Sunday, January 20, 2013

Project Update

Well, it has certainly been a while.  I intended on blogging regularly.  It hasn't happened.  I have been thinking of new things to try and do though.  My latest idea has been to utilize the tools I already have in the kitchen, versus trying to get new tools.  I set my sights on my trusty rice cooker! 

Stay tuned for different recipes to make with your rice cooker!

Tuesday, October 16, 2012

It is your birthday? Here's a gift on us.... Gifts and discounts for you on your birthday!

Birthdays are supposed to be pretty darn special.  Heck, most places usually use that date as a way to identify who you are!  Why not take advantage of some of the perks associated with birthdays?! Here's my list of special offers or gifts for you on your birthday!

Cost: FREE!  

Materials Needed:
  • Computer
  • e-mail
  • Printer
  • Smartphone (optional)
Approximate Amount of Time:
  • ~5 minutes per submission 
How to do it:

All you really need to do is keep your eyes and ears peeled during the year for free reward clubs or e-mail subscriptions.  You may end up with a few extra e-mails in your inbox throughout the year, but hey, if they're going to give you a gift on your birthday that isn't so bad is it?  Just make sure you keep your address updated, as some stores only send you your gift through the mail.

Anthropologie sends you a discount card to use the month of your birthday if you are a member of their club ANTHRO.  The discount is even applicable to sale items!

Pirate's Dinner Adventure has a discount code on their website that allows free admission during your birthday month.  There are restrictions that are listed on the website. 

Sephora changes their gift yearly.  Last year it was a Philosophy body wash.  This year it is two mini Sugar lip balms.  Drop in to Sephora and show your Beauty Insider Card (click to sign up) or give them the e-mail associated with your account during your birthday month and the gift is yours! 

Benefit cosmetics offers a free brow service to you on your birthday!  Visit any of their Brow Bars for your gift.  No membership or subscription is necessary for this one!

Swagbucks gives you a few extra bucks if you are already signed up (see my past post about this little gem here).

Panera loads a birthday gift good for 60 days on your MyPanera card.  You must have a MyPanera card and have it registered. 

Godiva Boutiques gifts you with a free piece of chocolate during your birthday month.  They will also send you a coupon via e-mail for $10 off a purchase online or in store to use during the month of your birthday. You must be part of the reward club in order to get your gifts.

Bare Minerals gifts you with a free FULL sized eyeshadow (the color is predetermined) if you're a member of FAB.  You can redeem your gift online or in one of their boutiques.      

Ulta sent an e-mail out letting everyone know there would be a gift for 2014.

I'll keep updating this list and HAPPY BIRTHDAY!

Monday, October 15, 2012

Before there was Pinterest, there was this website...

I'm not going to lie.  I waste a ton of time on Facebook and Pinterest.  Before there was Pinterest, there was a website titled, "This is Why You're Fat".  The title is pretty horrific and possibly offensive to some.  Nonetheless, I find the content utterly mesmerizing.  I could look at this site for hours a day.  The site is a compilation of photos of outrageous food accompanied with captions.  Some of the items aren't that far fetched (really? McDonald's holiday pies?! Those are just delicious, not food cray cray!) while others are just gross (like the the Bacon-copia that contains 1 pound of scrapple and blood sausage).  There's even a wikipedia page for it!  Now, if you've visited the old site, you'll see that it no longer exists :(.  I have to say that this tumblr page isn't as great as the original, but is still entertaining.  If you're looking for something else to waste some time, I highly suggest perusing this site.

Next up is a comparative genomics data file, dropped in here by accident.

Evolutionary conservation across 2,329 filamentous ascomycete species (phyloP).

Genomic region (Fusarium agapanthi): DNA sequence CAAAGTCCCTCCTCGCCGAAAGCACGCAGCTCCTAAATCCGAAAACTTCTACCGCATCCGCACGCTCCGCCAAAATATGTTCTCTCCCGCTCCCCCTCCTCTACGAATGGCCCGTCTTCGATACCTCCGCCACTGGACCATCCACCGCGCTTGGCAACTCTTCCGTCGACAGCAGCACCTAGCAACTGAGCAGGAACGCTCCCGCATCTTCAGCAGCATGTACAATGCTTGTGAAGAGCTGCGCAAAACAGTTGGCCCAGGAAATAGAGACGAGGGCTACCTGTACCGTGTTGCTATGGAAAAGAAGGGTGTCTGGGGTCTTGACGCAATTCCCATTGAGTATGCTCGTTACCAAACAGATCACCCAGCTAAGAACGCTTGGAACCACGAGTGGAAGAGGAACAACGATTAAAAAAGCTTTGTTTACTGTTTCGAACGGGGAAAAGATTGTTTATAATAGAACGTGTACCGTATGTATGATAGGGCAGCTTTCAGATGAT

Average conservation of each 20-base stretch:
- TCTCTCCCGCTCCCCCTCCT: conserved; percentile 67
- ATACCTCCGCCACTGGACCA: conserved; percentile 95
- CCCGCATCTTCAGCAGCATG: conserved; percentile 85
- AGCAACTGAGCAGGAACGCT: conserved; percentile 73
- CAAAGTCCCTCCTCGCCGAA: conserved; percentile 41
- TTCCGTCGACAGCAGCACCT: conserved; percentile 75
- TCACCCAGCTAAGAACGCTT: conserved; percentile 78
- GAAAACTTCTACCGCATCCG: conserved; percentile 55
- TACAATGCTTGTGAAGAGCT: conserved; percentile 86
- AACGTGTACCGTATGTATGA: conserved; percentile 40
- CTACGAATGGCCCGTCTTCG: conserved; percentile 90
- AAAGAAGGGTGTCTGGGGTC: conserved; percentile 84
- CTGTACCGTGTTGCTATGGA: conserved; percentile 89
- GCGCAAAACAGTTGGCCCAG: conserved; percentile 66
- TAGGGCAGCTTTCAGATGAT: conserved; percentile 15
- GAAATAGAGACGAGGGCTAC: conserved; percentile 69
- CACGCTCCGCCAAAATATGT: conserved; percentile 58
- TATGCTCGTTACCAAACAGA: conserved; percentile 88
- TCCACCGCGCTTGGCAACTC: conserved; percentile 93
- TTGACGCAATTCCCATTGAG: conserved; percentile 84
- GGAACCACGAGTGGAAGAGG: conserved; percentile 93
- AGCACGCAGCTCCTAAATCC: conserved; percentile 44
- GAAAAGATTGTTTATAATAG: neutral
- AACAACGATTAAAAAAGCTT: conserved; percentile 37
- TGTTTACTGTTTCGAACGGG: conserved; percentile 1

Friday, October 5, 2012

Earning an unconventional income

Life is a journey right?  Right now, mine has put me in a bit of an unusual situation.  For a quick recap, my partner in crime (aka husband) graduated with his PhD and got a job (yay!).  It is an awesome opportunity for him professionally.  This new job has my crime buddy working in various site locations for one full year.  Housing and vehicle costs are covered for this one year!  Unfortunately, I don't have a job that will allow me to be out of the area which means unemployment for me :(  We're almost 4 months into the first of 3 locations and I've found that I really need to feel like I'm contributing to this household with a job.  I've needed to figure out creative ways to get around our temporary living situation to find work.  I'm not making nearly as much as I was with my more traditional job, but something is better than nothing, right?

Materials needed:
  • Internet
  • Various profiles (one per site being used)
  • Time

Approximate Time Needed: Varies 

oDesk is pretty straight forward.  You are either a client (individual who is posting a job) or a contractor (individual looking for a job).  You set up you profile, take a few online tests, and then start applying for jobs.  When you apply for the job, you are basically trying to outbid others for the position.  They have both fixed rate jobs or hourly jobs.  There are pros and cons to both types of work and their website does a pretty good job of explaining what type of job might be best for you.  I've been hired for one job so far.  I'm not going to lie.  The jobs aren't hard, but it can be a little tricky getting the job.  I wouldn't expect to easily get a minimum wage job that you can do from home.  There are people who bid on jobs all day and are willing to do the work for $1-$2 PER HOUR.  Coming from a salaried position, that can be quite a bit less than what you may be used to making.  The company does a good job of giving you pointers during your first few applications and when you create your profile to help you become successful.  If you're persistent, you could easily make a couple of bucks.